A commonly successful option to this prompt is to compare/contrast stories by the same author.
3. Keeping in mind the elements of plot that we’ve discussed, comment on an interesting issue of plot in one or two stories.

You must include in your analysis the external and internal conflicts, climax, and resolution. Use these terms accurately. Be especially specific about the MOMENT (it should be a moment) of the climax.

You might compare/contrast two stories’ plots—but only if you find something interesting to say! This paper should not just present two unrelated analyses of two stories’ plots!

This prompt can work well—almost better—with stories that don’t clearly fit the “conflict, climax, resolution” model. You might argue the story or stories buck this traditional format or that they adhere to it—though not obviously.

This paper might overlap with prompt #4 below. Perhaps there’s a debate about that you can weigh in on.

Make sure you can confidently identify the climactic moment of your story before embarking on this essay.

Spring 2016: You might discuss a proposal for conflict, climax, and resolution in “Maybe” and “The Last Piano on the Island.” Both stories challenge ordinary plot structure—and so you might have an opinion on whether they actually follow our formula for plot.

4. Write a paper that evaluates competing interpretations of a story.Your thesis should take a stand and defend it.
Typically, such papers present in the intro competing interpretations of a story and then argue, in the thesis, that one interpretation of the story, based on all the evidence, is the best. For example, perhaps good people read the story as having a happy ending, but others feel it’s a sad ending; you’re going to settle the matter once and for all.
However, you might take a middle ground stance, arguing that we can’t really tell which interpretation is more valid than the other. If you take this stand, you probably should argue whether the story’s ambiguity is a strength or flaw—or if the ambiguity perhaps illuminates something about us and our culture.
For example, some see Great Aunt Amy in “Freedom Has a Price” as a hero, whereas most do not. What does this split reveal about our culture?
You might focus on any sort of debate that arose in our class discussions—without focusing too much on clearly flawed interpretations that may have arisen.

5. Make up Your Own Topic.Do you have your own bright idea about a story that doesn’t fit a prompt above? Write your instructor early with a proposal for an essay and get your topic approved.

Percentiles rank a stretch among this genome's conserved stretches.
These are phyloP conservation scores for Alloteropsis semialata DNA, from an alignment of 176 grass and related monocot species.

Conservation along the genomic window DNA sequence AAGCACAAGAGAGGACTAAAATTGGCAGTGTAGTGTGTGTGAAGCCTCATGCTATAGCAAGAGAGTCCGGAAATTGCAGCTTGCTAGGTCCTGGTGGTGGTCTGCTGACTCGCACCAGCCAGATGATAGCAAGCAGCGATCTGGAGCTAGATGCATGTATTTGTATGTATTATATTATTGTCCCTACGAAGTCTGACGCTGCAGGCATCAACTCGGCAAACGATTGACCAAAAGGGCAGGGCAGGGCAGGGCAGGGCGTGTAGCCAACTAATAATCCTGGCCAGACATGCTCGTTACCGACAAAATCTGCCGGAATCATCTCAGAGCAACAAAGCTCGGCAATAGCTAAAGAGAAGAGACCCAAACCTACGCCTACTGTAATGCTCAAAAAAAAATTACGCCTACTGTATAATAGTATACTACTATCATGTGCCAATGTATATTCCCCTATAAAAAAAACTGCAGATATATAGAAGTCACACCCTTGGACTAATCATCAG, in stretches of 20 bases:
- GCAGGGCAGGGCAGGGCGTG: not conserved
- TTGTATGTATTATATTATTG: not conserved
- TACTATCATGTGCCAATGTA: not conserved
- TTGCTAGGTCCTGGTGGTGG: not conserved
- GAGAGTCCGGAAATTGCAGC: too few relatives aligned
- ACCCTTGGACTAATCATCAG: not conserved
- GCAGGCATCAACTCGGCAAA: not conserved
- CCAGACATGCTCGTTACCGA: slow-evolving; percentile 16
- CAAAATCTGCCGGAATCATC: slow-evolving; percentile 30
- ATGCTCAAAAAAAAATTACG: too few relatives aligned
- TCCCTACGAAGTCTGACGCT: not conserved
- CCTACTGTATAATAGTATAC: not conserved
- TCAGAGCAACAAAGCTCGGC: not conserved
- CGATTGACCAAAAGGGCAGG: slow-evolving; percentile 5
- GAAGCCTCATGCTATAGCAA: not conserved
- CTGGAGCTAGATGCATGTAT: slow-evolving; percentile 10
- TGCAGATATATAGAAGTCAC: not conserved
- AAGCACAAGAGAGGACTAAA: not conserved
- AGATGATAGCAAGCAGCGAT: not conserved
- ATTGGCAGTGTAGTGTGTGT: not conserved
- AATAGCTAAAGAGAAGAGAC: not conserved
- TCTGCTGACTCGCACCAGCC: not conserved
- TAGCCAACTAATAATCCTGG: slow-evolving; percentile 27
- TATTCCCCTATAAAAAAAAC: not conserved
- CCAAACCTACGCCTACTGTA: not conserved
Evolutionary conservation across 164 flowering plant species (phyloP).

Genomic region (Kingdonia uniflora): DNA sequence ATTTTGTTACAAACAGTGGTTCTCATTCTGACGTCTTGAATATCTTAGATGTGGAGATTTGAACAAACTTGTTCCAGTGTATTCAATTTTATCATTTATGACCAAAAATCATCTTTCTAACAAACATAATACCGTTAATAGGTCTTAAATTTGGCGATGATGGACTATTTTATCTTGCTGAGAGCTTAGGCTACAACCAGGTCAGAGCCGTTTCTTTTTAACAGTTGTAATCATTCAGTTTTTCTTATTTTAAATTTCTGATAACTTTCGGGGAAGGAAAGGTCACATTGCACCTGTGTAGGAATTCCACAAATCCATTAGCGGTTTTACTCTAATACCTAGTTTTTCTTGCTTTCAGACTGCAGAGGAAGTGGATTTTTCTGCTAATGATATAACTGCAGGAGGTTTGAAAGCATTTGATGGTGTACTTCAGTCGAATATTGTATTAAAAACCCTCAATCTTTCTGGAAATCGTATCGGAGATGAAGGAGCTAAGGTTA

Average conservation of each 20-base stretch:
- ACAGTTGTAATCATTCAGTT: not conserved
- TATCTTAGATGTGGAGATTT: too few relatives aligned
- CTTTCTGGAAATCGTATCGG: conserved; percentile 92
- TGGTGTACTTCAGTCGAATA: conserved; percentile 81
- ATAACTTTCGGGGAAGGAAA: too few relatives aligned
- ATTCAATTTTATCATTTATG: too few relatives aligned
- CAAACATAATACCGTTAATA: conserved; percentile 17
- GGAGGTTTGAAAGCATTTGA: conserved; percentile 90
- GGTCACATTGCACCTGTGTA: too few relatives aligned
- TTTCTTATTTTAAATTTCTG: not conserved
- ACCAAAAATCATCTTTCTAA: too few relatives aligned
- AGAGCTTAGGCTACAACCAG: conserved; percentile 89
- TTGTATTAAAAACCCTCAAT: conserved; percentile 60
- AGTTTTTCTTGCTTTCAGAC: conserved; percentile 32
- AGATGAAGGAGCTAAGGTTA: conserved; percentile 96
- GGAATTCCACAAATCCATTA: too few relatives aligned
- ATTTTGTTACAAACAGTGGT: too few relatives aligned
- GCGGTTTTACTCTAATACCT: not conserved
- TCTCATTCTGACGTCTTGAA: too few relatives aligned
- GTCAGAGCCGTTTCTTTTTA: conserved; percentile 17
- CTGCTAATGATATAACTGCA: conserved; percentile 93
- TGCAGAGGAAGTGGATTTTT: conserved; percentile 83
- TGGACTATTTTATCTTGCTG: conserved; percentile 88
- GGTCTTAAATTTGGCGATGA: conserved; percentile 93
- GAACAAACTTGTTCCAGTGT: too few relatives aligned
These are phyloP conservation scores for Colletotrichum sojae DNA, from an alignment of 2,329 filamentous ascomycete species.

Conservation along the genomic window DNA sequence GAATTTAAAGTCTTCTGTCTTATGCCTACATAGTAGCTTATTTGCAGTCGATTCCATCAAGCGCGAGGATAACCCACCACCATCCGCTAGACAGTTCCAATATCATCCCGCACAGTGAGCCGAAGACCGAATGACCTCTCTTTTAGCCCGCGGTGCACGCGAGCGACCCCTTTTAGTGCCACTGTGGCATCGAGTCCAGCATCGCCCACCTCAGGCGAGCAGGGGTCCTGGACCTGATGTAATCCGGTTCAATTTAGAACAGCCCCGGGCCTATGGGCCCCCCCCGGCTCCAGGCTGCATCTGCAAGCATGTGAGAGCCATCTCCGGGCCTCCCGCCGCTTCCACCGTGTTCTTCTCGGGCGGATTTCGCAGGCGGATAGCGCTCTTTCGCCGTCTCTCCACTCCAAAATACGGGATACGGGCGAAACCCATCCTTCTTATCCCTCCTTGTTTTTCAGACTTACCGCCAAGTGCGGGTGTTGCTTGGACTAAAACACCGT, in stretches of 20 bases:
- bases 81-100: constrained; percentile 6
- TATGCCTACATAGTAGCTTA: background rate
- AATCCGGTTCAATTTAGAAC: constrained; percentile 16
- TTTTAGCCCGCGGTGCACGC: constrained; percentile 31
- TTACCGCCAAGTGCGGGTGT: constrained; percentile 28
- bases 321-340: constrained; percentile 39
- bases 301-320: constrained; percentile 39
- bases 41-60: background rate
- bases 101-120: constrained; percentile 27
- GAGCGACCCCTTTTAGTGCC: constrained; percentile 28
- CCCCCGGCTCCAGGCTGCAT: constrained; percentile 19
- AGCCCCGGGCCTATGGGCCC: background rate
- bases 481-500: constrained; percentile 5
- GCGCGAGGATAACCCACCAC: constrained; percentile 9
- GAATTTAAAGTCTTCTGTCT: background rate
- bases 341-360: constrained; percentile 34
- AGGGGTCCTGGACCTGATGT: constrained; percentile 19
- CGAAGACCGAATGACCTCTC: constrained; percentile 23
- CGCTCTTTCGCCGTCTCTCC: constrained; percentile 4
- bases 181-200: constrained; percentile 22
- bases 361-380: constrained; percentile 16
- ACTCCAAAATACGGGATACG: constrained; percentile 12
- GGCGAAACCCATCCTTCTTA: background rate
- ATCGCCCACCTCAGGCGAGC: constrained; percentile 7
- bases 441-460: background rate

Informal Citation for Essay #1

Informal Citation
For Essay #1, I require informal citation—which means I’m asking you to include page numbers whenever you refer to any specific detail—including quotations—from a story.

You must use classic MLA citation when referring to any other source, including Tyson.

Additionally, you must include a Works Cited page for any source to which you refer, including the stories.

For example, if you decide to use some psychological information to help analyze a character, you must include in-text references and a Works Cited page for such references. I will grade such stuff kindly this time around, but I’ll consider it plagiarism if you don’t include references in the essay and a Works Cited Page. I assume students have learned Works Cited protocol in EngWR 300. I can help during office hours students who need help with it.

Never use an idea from a source—even in your own words—without making it very clear that you are doing so. Failing to document sources amounts to plagiarism.

That said, I will assume page numbers from stories come from the Review.

When to use References
Use a page # reference whenever you refer to a specific detail of a story or when you quote a line from the story.

Use a full, MLA style in-text reference—for example, (Tyson 34)—if you refer to any idea or quotation from a non-textbook source.

For reminders about how to use MLA style, go to D2L Content, scroll below the Module 3 folder to find this folder: “Resource Module: MLA and Formatting Resources.”

What to Include
For this essay only, I require only that you provide a page number when referring to the story. If you refer to any other source, you must include in the reference the last name of its author (unless you have already named the author in your sentence).